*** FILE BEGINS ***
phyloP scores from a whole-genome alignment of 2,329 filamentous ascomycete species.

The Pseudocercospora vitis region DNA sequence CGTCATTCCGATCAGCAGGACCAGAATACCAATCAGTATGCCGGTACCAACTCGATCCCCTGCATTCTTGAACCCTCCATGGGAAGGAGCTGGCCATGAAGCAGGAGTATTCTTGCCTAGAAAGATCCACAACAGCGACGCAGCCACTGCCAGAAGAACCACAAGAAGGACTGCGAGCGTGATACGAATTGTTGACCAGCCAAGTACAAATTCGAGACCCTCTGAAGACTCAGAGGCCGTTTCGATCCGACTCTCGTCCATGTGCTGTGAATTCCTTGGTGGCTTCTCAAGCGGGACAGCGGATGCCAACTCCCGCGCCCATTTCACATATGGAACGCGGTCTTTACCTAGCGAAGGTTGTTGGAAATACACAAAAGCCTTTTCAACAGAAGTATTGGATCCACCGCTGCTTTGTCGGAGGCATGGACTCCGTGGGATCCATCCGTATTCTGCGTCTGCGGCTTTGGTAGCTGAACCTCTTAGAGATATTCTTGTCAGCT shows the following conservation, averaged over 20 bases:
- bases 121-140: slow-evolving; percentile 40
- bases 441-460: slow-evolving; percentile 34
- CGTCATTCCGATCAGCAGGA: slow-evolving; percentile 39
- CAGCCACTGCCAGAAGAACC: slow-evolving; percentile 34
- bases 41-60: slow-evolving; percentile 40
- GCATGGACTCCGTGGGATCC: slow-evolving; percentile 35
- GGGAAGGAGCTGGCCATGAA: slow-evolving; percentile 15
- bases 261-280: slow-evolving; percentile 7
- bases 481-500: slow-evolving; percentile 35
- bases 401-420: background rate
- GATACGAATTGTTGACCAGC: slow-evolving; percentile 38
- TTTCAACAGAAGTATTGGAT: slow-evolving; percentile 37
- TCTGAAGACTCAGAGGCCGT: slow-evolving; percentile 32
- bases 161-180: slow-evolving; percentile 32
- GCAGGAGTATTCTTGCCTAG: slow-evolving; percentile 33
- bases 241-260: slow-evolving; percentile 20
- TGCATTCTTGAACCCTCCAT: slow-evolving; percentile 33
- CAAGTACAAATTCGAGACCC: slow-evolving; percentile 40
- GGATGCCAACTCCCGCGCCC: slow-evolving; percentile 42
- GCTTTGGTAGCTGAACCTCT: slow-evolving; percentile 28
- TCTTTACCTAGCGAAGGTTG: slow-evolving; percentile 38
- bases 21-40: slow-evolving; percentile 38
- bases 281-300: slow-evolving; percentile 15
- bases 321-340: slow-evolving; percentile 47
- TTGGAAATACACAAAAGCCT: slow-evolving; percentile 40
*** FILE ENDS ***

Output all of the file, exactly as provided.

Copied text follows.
phyloP scores from a whole-genome alignment of 2,329 filamentous ascomycete species.

The Pseudocercospora vitis region DNA sequence CGTCATTCCGATCAGCAGGACCAGAATACCAATCAGTATGCCGGTACCAACTCGATCCCCTGCATTCTTGAACCCTCCATGGGAAGGAGCTGGCCATGAAGCAGGAGTATTCTTGCCTAGAAAGATCCACAACAGCGACGCAGCCACTGCCAGAAGAACCACAAGAAGGACTGCGAGCGTGATACGAATTGTTGACCAGCCAAGTACAAATTCGAGACCCTCTGAAGACTCAGAGGCCGTTTCGATCCGACTCTCGTCCATGTGCTGTGAATTCCTTGGTGGCTTCTCAAGCGGGACAGCGGATGCCAACTCCCGCGCCCATTTCACATATGGAACGCGGTCTTTACCTAGCGAAGGTTGTTGGAAATACACAAAAGCCTTTTCAACAGAAGTATTGGATCCACCGCTGCTTTGTCGGAGGCATGGACTCCGTGGGATCCATCCGTATTCTGCGTCTGCGGCTTTGGTAGCTGAACCTCTTAGAGATATTCTTGTCAGCT shows the following conservation, averaged over 20 bases:
- bases 121-140: slow-evolving; percentile 40
- bases 441-460: slow-evolving; percentile 34
- CGTCATTCCGATCAGCAGGA: slow-evolving; percentile 39
- CAGCCACTGCCAGAAGAACC: slow-evolving; percentile 34
- bases 41-60: slow-evolving; percentile 40
- GCATGGACTCCGTGGGATCC: slow-evolving; percentile 35
- GGGAAGGAGCTGGCCATGAA: slow-evolving; percentile 15
- bases 261-280: slow-evolving; percentile 7
- bases 481-500: slow-evolving; percentile 35
- bases 401-420: background rate
- GATACGAATTGTTGACCAGC: slow-evolving; percentile 38
- TTTCAACAGAAGTATTGGAT: slow-evolving; percentile 37
- TCTGAAGACTCAGAGGCCGT: slow-evolving; percentile 32
- bases 161-180: slow-evolving; percentile 32
- GCAGGAGTATTCTTGCCTAG: slow-evolving; percentile 33
- bases 241-260: slow-evolving; percentile 20
- TGCATTCTTGAACCCTCCAT: slow-evolving; percentile 33
- CAAGTACAAATTCGAGACCC: slow-evolving; percentile 40
- GGATGCCAACTCCCGCGCCC: slow-evolving; percentile 42
- GCTTTGGTAGCTGAACCTCT: slow-evolving; percentile 28
- TCTTTACCTAGCGAAGGTTG: slow-evolving; percentile 38
- bases 21-40: slow-evolving; percentile 38
- bases 281-300: slow-evolving; percentile 15
- bases 321-340: slow-evolving; percentile 47
- TTGGAAATACACAAAAGCCT: slow-evolving; percentile 40